The government's theory at trial was that Patiwana and his partner, one Ashok Vaswani, sold two kilograms of heroin to Tussa, Amato and one Joseph Spatola, and that Zummo served as the "middleman" in the deal. As discussed below, the evidence suggested that Zummo took part in a series of meetings, some with Tussa, Amato and Spatola, and some with Patiwana. Eventually, Spatola, Zummo and Patiwana met, followed soon thereafter by delivery of two kilograms of heroin by Spatola to Amato and Tussa. At trial, agents of the Federal Bureau of Investigation ("FBI"), who surveilled appellants and others, testified about appellants' various movements in connection with the charged two kilogram heroin deal, which allegedly took place on March 13, 1985.


The agents testified that they observed Tussa, Amato, and Joseph Spatola meet outside Spatola's apartment in Queens, New York, at about 11:00 a.m. on March 13.2 About forty-five minutes later, Amato and Tussa left Spatola and proceeded to the Cafe Aiello. Spatola walked away, and for a short time the surveilling agents lost track of him. Agent Mauzey testified that Tussa, who had entered the cafe, came outside at least three times and looked around. A short while later, Spatola, who apparently arrived at the cafe before Amato and Tussa, was observed leaving the cafe with Paolo Zummo, who returned soon thereafter. Minutes after returning, Zummo again left the cafe, followed about a minute later by Amato and Tussa, who drove off in Amato's car, a white Buick.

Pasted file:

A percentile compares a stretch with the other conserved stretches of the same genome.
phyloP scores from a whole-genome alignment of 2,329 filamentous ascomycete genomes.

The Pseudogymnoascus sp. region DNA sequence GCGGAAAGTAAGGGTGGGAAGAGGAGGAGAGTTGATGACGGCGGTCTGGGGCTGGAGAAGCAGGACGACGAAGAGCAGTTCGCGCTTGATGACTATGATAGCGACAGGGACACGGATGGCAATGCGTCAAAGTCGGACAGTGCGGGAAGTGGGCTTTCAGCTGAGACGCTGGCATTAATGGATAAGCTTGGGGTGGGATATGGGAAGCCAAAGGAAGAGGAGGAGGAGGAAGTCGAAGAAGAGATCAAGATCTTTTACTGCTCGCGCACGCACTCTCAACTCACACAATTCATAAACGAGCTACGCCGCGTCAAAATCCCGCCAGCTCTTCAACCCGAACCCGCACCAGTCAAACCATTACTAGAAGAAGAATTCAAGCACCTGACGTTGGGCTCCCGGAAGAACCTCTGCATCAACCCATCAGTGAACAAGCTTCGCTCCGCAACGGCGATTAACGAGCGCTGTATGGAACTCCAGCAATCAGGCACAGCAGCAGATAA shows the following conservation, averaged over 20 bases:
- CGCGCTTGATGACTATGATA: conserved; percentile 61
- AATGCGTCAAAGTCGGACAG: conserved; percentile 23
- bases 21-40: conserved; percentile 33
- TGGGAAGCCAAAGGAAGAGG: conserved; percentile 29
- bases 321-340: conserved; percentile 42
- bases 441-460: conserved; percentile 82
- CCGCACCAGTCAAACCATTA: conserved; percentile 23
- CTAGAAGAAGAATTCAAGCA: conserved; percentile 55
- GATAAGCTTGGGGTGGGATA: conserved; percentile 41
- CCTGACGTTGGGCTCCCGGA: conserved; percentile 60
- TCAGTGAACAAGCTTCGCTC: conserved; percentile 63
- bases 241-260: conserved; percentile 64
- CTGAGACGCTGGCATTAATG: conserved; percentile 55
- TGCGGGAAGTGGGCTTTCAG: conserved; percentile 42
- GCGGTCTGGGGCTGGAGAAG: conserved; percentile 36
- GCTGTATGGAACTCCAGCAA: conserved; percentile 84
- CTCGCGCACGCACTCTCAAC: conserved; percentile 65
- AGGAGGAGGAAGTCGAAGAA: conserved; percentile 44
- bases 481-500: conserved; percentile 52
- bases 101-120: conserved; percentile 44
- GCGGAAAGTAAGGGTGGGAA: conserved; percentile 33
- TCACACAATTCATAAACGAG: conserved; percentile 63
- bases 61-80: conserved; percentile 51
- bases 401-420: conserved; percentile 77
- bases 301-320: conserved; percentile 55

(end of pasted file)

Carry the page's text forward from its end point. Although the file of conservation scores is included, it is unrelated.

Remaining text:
The agents followed Amato and Tussa to the Cafe Mondello. Shortly thereafter, Spatola arrived driving a blue Fiat. The three remained outside the cafe for approximately an hour, occasionally looking up and down the street. At one point they walked up the block and entered Vito's Pork Store. One agent noticed Tussa looking out the window of the store. Tussa then left the store and looked up and down the block.


Meanwhile, another team was tracking the movements of Zummo, who was driving a Lincoln Continental. After leaving the Cafe Aiello, Zummo drove to the Park East Shopping Center in Garden City Park, Nassau County. Zummo met appellant Rajan Patiwana at the shopping center, whereupon the two went into a Burger King Restaurant briefly, then, after dropping Patiwana off at his car, a Mercedes Benz, Zummo drove to Howard Johnson's Restaurant in Searington, Nassau County.


Patiwana drove to Howard Johnson's on Jericho Turnpike near the Park East Shopping Center, where he met Ashok Vaswani. After about thirty minutes, Vaswani and Patiwana drove together to the latter's home, a two family residence also near the shopping center, where they remained for about a half-hour. The two then left; Patiwana drove and Vaswani, carrying a brief case, walked to the shopping center. Patiwana arrived first and waited. When Vaswani arrived, he walked by Patiwana and entered a Pathmark Supermarket. An agent noted that as Vaswani walked by Patiwana, neither acknowledged the other. The agent followed Vaswani, who pushed a shopping cart up and down the aisles but put nothing in the cart other than his briefcase. Patiwana remained outside.